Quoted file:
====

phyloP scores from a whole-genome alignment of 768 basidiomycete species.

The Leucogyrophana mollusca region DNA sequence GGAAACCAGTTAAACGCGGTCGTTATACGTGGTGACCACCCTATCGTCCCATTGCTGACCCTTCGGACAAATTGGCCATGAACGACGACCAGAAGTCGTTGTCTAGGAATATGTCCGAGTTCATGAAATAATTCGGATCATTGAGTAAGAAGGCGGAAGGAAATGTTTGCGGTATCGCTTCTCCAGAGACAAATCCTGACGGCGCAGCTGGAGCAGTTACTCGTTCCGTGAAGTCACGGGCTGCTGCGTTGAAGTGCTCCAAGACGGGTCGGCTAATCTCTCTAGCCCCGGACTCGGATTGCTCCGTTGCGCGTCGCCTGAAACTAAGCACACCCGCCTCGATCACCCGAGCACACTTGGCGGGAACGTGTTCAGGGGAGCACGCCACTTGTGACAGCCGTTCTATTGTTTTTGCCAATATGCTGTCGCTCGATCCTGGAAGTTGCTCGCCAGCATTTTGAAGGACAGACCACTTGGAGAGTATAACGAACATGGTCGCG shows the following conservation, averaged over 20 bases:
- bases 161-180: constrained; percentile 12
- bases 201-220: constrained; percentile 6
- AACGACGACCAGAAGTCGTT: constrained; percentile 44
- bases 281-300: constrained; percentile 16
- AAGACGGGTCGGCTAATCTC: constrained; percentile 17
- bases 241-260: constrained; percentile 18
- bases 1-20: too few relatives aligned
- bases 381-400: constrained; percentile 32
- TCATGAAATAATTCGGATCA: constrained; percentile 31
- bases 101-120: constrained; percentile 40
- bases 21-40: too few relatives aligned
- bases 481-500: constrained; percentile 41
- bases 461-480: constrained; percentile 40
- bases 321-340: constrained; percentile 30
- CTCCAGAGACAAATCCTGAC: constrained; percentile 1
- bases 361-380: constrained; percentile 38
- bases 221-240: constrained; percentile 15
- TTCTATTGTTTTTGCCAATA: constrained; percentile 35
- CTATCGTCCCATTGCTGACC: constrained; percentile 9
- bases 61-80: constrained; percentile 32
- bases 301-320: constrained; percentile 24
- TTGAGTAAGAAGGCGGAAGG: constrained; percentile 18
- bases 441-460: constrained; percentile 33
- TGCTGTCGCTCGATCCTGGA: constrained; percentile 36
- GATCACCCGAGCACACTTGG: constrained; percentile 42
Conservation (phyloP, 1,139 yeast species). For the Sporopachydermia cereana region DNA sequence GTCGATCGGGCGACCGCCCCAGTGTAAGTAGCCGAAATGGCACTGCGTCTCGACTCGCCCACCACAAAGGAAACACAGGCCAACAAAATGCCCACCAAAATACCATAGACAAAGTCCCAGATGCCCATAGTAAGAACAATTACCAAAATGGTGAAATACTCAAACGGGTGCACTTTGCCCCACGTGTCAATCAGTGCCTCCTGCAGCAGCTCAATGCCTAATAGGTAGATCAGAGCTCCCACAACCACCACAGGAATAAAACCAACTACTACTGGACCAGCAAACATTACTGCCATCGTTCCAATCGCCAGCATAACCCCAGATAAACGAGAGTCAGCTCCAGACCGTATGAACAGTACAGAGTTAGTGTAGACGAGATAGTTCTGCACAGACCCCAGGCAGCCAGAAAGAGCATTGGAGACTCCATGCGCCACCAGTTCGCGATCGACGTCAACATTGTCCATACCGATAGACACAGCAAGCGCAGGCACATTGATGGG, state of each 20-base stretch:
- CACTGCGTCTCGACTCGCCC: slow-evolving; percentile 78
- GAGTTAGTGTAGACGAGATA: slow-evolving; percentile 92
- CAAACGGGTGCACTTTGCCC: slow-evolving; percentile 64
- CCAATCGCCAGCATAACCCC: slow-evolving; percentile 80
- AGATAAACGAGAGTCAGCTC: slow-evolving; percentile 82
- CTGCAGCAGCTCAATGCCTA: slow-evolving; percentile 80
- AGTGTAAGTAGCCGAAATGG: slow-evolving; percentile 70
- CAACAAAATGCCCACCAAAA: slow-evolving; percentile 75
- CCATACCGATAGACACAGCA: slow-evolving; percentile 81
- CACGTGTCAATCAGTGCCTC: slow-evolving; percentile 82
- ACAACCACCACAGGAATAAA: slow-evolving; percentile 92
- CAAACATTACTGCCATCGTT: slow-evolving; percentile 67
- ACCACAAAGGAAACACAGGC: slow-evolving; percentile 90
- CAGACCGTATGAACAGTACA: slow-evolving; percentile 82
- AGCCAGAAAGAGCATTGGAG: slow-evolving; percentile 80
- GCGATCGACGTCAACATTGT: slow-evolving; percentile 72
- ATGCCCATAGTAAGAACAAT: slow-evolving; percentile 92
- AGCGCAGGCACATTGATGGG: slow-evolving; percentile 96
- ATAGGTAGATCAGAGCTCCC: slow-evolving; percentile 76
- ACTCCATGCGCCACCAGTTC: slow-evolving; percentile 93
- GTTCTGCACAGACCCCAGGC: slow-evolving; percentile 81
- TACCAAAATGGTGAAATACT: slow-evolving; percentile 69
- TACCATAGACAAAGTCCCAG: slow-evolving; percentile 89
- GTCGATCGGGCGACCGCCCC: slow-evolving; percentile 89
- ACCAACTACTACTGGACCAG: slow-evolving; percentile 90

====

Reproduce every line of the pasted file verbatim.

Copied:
phyloP scores from a whole-genome alignment of 768 basidiomycete species.

The Leucogyrophana mollusca region DNA sequence GGAAACCAGTTAAACGCGGTCGTTATACGTGGTGACCACCCTATCGTCCCATTGCTGACCCTTCGGACAAATTGGCCATGAACGACGACCAGAAGTCGTTGTCTAGGAATATGTCCGAGTTCATGAAATAATTCGGATCATTGAGTAAGAAGGCGGAAGGAAATGTTTGCGGTATCGCTTCTCCAGAGACAAATCCTGACGGCGCAGCTGGAGCAGTTACTCGTTCCGTGAAGTCACGGGCTGCTGCGTTGAAGTGCTCCAAGACGGGTCGGCTAATCTCTCTAGCCCCGGACTCGGATTGCTCCGTTGCGCGTCGCCTGAAACTAAGCACACCCGCCTCGATCACCCGAGCACACTTGGCGGGAACGTGTTCAGGGGAGCACGCCACTTGTGACAGCCGTTCTATTGTTTTTGCCAATATGCTGTCGCTCGATCCTGGAAGTTGCTCGCCAGCATTTTGAAGGACAGACCACTTGGAGAGTATAACGAACATGGTCGCG shows the following conservation, averaged over 20 bases:
- bases 161-180: constrained; percentile 12
- bases 201-220: constrained; percentile 6
- AACGACGACCAGAAGTCGTT: constrained; percentile 44
- bases 281-300: constrained; percentile 16
- AAGACGGGTCGGCTAATCTC: constrained; percentile 17
- bases 241-260: constrained; percentile 18
- bases 1-20: too few relatives aligned
- bases 381-400: constrained; percentile 32
- TCATGAAATAATTCGGATCA: constrained; percentile 31
- bases 101-120: constrained; percentile 40
- bases 21-40: too few relatives aligned
- bases 481-500: constrained; percentile 41
- bases 461-480: constrained; percentile 40
- bases 321-340: constrained; percentile 30
- CTCCAGAGACAAATCCTGAC: constrained; percentile 1
- bases 361-380: constrained; percentile 38
- bases 221-240: constrained; percentile 15
- TTCTATTGTTTTTGCCAATA: constrained; percentile 35
- CTATCGTCCCATTGCTGACC: constrained; percentile 9
- bases 61-80: constrained; percentile 32
- bases 301-320: constrained; percentile 24
- TTGAGTAAGAAGGCGGAAGG: constrained; percentile 18
- bases 441-460: constrained; percentile 33
- TGCTGTCGCTCGATCCTGGA: constrained; percentile 36
- GATCACCCGAGCACACTTGG: constrained; percentile 42
Conservation (phyloP, 1,139 yeast species). For the Sporopachydermia cereana region DNA sequence GTCGATCGGGCGACCGCCCCAGTGTAAGTAGCCGAAATGGCACTGCGTCTCGACTCGCCCACCACAAAGGAAACACAGGCCAACAAAATGCCCACCAAAATACCATAGACAAAGTCCCAGATGCCCATAGTAAGAACAATTACCAAAATGGTGAAATACTCAAACGGGTGCACTTTGCCCCACGTGTCAATCAGTGCCTCCTGCAGCAGCTCAATGCCTAATAGGTAGATCAGAGCTCCCACAACCACCACAGGAATAAAACCAACTACTACTGGACCAGCAAACATTACTGCCATCGTTCCAATCGCCAGCATAACCCCAGATAAACGAGAGTCAGCTCCAGACCGTATGAACAGTACAGAGTTAGTGTAGACGAGATAGTTCTGCACAGACCCCAGGCAGCCAGAAAGAGCATTGGAGACTCCATGCGCCACCAGTTCGCGATCGACGTCAACATTGTCCATACCGATAGACACAGCAAGCGCAGGCACATTGATGGG, state of each 20-base stretch:
- CACTGCGTCTCGACTCGCCC: slow-evolving; percentile 78
- GAGTTAGTGTAGACGAGATA: slow-evolving; percentile 92
- CAAACGGGTGCACTTTGCCC: slow-evolving; percentile 64
- CCAATCGCCAGCATAACCCC: slow-evolving; percentile 80
- AGATAAACGAGAGTCAGCTC: slow-evolving; percentile 82
- CTGCAGCAGCTCAATGCCTA: slow-evolving; percentile 80
- AGTGTAAGTAGCCGAAATGG: slow-evolving; percentile 70
- CAACAAAATGCCCACCAAAA: slow-evolving; percentile 75
- CCATACCGATAGACACAGCA: slow-evolving; percentile 81
- CACGTGTCAATCAGTGCCTC: slow-evolving; percentile 82
- ACAACCACCACAGGAATAAA: slow-evolving; percentile 92
- CAAACATTACTGCCATCGTT: slow-evolving; percentile 67
- ACCACAAAGGAAACACAGGC: slow-evolving; percentile 90
- CAGACCGTATGAACAGTACA: slow-evolving; percentile 82
- AGCCAGAAAGAGCATTGGAG: slow-evolving; percentile 80
- GCGATCGACGTCAACATTGT: slow-evolving; percentile 72
- ATGCCCATAGTAAGAACAAT: slow-evolving; percentile 92
- AGCGCAGGCACATTGATGGG: slow-evolving; percentile 96
- ATAGGTAGATCAGAGCTCCC: slow-evolving; percentile 76
- ACTCCATGCGCCACCAGTTC: slow-evolving; percentile 93
- GTTCTGCACAGACCCCAGGC: slow-evolving; percentile 81
- TACCAAAATGGTGAAATACT: slow-evolving; percentile 69
- TACCATAGACAAAGTCCCAG: slow-evolving; percentile 89
- GTCGATCGGGCGACCGCCCC: slow-evolving; percentile 89
- ACCAACTACTACTGGACCAG: slow-evolving; percentile 90